Nina Bouraoui was born Yasmina Bouraoui on 31 July 1967 in Rennes to an Algerian father and a French mother. She spent most of her childhood in Algeria, moving back to Brittany in 1980. Bouraoui later lived in Zurich and Abu Dhabi before returning to France to attend university in Paris, where she is now resident.

Bouraoui published her first text, La Voyeuse interdite, in 1991 and has since published eleven further texts with Gallimard, Fayard and Stock. Her texts are largely auto-fictional accounts written in the first-person, and follow an interminable rhythm of surges and leaps through short phrasing, repetition and anaphora, producing the effect of breathless urgency. The emphasis on the ‘je’ is ubiquitous in her writing, disclosing subjectivity to be key and, amongst Bouraoui’s principal concerns, is the mediation of the textual, sexual self.

Her first text, La Voyeuse interdite, presents challenging and often controversial images of the role of femininity in Algerian Islamic culture: a young girl, Fikria, narrates her experience of being stifled by the confining elements of her culture and seeks to transform her passive suffering and subjection to the male gaze into a reactive, performative, visionary pain, by appropriating and self-inflicting physical violence, as well as effecting a creative transformation of specular logic. The resulting acts of self-destruction that she and her sister endure (self-harm, anorexia) reveal Bouraoui’s fascination with the paradoxical presence of death and destruction in the formation and negotiation of subjectivity. Indeed, the texts that followed through the 1990s – Poing mortLe Bal des murènes and L’Âge blessé – further develop the idea of the ghostliness of corporeal identity, in their different explorations of how melancholia, illness and death cloak embodied subjectivity.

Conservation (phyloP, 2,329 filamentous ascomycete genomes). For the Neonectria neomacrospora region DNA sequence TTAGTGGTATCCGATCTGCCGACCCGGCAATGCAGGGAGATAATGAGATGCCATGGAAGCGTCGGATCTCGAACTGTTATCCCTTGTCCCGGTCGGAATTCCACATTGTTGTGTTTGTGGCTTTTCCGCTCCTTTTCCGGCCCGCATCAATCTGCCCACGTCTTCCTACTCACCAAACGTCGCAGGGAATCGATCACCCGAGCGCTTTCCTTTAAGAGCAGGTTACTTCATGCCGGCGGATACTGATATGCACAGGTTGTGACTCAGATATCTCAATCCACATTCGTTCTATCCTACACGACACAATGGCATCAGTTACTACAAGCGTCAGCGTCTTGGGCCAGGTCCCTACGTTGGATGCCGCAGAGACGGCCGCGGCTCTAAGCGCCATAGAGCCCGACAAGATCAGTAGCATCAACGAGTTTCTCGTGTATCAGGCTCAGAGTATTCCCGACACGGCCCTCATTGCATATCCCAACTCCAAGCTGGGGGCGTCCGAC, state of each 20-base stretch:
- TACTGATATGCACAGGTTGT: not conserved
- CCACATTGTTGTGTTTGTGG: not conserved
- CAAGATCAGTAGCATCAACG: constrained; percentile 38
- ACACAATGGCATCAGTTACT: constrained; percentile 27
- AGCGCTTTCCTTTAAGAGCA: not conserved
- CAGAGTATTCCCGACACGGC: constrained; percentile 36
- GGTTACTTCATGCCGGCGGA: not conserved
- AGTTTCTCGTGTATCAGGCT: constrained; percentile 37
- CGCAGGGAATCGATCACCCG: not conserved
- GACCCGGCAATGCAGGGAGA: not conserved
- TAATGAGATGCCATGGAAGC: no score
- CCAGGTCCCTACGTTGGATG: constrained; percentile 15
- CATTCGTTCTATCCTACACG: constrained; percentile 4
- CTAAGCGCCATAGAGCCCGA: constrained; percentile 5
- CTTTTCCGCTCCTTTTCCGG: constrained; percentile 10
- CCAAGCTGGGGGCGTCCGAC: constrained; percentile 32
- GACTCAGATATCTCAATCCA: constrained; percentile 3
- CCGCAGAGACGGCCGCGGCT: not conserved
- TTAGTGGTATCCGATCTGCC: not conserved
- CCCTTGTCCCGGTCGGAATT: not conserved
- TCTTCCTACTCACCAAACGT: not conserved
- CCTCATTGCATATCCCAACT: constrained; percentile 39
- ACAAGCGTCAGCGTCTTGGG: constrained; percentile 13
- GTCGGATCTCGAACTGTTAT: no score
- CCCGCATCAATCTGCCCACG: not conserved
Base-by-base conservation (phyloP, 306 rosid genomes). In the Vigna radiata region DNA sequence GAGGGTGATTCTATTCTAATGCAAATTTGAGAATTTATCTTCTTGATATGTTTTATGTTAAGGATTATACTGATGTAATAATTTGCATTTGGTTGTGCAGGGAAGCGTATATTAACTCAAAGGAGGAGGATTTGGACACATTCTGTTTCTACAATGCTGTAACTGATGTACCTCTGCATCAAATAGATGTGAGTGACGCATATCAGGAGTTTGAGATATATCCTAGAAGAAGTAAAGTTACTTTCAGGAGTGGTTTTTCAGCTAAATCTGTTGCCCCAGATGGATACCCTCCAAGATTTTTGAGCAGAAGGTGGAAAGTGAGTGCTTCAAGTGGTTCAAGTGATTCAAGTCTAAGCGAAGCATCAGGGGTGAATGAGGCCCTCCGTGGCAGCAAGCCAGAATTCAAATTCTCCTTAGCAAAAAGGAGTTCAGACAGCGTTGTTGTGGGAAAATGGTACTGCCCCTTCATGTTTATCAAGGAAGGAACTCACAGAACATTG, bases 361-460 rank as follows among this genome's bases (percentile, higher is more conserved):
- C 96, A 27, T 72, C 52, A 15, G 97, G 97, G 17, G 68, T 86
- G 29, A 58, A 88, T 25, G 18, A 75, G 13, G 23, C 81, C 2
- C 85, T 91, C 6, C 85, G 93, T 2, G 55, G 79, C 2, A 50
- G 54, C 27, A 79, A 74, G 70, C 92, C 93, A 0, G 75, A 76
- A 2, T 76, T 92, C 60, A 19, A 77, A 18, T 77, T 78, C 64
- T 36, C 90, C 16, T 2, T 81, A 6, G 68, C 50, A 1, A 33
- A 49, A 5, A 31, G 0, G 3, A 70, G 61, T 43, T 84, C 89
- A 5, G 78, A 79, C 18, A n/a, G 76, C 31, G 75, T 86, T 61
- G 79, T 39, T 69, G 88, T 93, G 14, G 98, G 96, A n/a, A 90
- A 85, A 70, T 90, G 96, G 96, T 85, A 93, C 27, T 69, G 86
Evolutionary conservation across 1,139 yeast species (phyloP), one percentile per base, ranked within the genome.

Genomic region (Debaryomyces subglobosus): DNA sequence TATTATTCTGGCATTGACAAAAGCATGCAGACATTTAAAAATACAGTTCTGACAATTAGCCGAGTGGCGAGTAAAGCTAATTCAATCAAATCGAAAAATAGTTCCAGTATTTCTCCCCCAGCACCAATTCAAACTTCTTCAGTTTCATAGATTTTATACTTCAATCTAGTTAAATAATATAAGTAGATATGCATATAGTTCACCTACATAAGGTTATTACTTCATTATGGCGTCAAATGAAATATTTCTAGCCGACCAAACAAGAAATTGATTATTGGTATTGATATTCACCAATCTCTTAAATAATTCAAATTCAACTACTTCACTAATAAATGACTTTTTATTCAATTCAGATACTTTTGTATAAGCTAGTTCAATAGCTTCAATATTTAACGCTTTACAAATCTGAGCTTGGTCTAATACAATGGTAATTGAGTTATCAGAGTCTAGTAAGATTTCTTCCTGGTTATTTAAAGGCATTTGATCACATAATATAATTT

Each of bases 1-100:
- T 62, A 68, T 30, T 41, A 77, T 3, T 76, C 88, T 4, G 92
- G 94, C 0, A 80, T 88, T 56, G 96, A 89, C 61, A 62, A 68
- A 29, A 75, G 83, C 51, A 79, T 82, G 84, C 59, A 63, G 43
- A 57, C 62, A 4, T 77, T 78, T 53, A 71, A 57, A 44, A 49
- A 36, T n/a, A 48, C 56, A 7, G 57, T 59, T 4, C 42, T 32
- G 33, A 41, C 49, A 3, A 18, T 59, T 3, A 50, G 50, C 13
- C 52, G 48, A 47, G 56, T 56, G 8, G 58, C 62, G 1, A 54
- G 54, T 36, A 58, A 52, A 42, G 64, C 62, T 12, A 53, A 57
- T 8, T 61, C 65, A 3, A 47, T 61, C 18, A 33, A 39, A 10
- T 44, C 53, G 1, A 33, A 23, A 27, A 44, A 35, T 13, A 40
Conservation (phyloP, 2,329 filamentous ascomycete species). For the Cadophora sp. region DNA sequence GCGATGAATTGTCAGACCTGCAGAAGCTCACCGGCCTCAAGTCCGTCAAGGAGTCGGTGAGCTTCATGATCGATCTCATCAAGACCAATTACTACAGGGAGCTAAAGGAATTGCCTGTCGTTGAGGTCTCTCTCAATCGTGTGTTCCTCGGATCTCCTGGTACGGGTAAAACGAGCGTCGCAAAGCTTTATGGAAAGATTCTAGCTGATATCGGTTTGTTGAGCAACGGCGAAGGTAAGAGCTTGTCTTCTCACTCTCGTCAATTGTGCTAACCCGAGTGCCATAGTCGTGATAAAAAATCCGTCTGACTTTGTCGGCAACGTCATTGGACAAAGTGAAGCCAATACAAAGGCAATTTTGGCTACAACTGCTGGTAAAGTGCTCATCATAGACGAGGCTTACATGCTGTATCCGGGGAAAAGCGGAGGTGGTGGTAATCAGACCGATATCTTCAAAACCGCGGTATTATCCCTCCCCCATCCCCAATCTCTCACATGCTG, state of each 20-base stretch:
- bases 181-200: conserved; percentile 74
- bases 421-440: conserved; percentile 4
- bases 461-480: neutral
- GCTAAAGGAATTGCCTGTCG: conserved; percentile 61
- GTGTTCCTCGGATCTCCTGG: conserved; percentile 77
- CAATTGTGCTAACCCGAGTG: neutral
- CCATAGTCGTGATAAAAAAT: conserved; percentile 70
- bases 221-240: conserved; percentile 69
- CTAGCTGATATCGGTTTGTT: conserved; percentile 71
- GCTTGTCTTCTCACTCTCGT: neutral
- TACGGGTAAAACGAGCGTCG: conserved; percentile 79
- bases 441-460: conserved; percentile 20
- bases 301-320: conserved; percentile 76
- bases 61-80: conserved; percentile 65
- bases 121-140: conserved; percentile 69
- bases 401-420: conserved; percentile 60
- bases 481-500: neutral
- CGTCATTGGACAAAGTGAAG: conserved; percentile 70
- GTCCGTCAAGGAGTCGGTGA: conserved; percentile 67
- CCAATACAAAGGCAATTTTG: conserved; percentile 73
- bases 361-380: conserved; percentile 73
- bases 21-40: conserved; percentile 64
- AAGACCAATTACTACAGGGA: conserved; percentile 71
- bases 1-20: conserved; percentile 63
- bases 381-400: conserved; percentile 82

Nina_Bouraoui, Librarie Mollat, 2016 (Wikimedia Commons CC BY-SA 3.0)
Nina_Bouraoui, Librarie Mollat, 2016 (Wikimedia Commons CC BY-SA 3.0)

Childhood is a recurrent theme in Bouraoui’s work and it is a space that is intimately connected to wildness and sensuality. As she has admitted in an interview, ‘J’ai toujours été fascinée par la jeunesse et sa sensualité. C’est un état sauvage où on a l’impression que la sexualité va définir notre personnalité’ (Lucie Geffroy: ‘Quand Nina Bouraoui parle des hommes’ [Magazine 360?, 11 June 2007]). Childhood is also closely associated with territory in these auto-fictional texts. ‘L’enfance est un pays aussi’ (‘Entretien’ [Delirium]), Bouraoui has claimed, and the focus of her next publication, Le Jour du séisme, is the childhood landscape of Algeria. The text starts and jolts with rhythmic uncertainty and territorial instability, as linguistic fragmentation and repetition link the fluctuations of subjectivity to the trembling of the earth ravaged by war and violence. Garçon manqué continues the theme of childhood, territorial violence and displacement, and their consequent embodiment in the subject. In this work, national identity and gendered identity are explicitly juxtaposed alongside one another as the narrator struggles to align herself to the binary cultural markers that seek to code her: French, Algerian, male, female.